TUESDAY, NOVEMBER 04, 2008|
Blitzen Trapper are good. Real good. As indicated by the acclaim garnered to their 2007 breakout, Wild Mountain Nation, this Portland based sextet can hang in there with the best of 'em. Their newest offering on the Sub Pop label, Furr, twangs, bangs, stomps, and coos with an Americana ferocity that's both country revivalist and, surprisingly enough, refreshingly sincere.
Singer, songwriter, and perennial front man Eric Earley sings with a disproportionate country croon and earnestness that can go from 60's Dylan to The Eels in less than one track. Overlapping a pounding, whiskey soaked piano, Blitzen Trapper crank out soulful tunes about God, nights out on the town, love, death, and rattlesnakes.
"Sleepytime in the Western World" opens up the album with a piano driven fervor that melts in and out of bluesy guitar riffs while Earley hoots and hollers over the lot of it. Furr's title track, however, is the clear standout, as it infuses the album with stripped down, acoustic balladry that's remorseful, honest, and hopelessly optimistic at the same time. Earley croons, "And now my fur has turned to skin / and I've been quickly ushered in / to a world that I confess I do not know," poignantly pronouncing a distinct tone of vulnerability that diffuses throughout the rest of the album with a refreshing sincerity that really sets Blitzen Trapper apart from their contemporaries.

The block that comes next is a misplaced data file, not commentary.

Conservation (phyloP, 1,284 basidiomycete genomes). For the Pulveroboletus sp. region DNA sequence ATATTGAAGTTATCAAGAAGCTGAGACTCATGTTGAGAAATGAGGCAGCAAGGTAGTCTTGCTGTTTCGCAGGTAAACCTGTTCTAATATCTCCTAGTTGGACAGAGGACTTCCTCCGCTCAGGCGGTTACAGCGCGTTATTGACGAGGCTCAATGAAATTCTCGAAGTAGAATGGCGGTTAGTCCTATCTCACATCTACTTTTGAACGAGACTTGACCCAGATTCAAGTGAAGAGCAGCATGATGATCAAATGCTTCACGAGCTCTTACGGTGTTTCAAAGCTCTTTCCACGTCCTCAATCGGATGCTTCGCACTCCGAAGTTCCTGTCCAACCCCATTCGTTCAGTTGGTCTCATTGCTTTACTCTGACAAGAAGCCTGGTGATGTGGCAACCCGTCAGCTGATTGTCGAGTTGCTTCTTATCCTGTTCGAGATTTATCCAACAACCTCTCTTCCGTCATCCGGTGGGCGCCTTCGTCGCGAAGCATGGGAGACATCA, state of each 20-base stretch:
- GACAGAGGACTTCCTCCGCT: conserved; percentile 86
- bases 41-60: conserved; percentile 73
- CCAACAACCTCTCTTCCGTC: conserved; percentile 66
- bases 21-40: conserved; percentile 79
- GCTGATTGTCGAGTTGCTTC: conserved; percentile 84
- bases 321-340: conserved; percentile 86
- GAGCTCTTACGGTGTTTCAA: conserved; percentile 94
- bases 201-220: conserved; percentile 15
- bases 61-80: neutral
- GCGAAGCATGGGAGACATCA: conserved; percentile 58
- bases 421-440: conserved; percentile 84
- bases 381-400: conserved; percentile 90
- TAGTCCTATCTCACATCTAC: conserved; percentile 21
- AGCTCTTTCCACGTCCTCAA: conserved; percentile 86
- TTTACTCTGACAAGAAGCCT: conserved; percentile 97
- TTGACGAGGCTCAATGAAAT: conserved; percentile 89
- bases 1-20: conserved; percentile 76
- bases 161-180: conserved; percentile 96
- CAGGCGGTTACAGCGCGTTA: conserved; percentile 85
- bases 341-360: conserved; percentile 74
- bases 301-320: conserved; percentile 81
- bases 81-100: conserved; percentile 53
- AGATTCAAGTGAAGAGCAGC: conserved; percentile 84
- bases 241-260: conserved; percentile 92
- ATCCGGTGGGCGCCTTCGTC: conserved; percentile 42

Overall, Furr walks a perfect balance between hootenanny, story telling, and balladry that helps set the bar for bands of a similar mold. And while Blitzen Trapper may have a name that's as difficult to enunciate as it is to spell, their melodies are definitely more than memorable and will stick in your head for more than a few days after first listen. -chris gayomali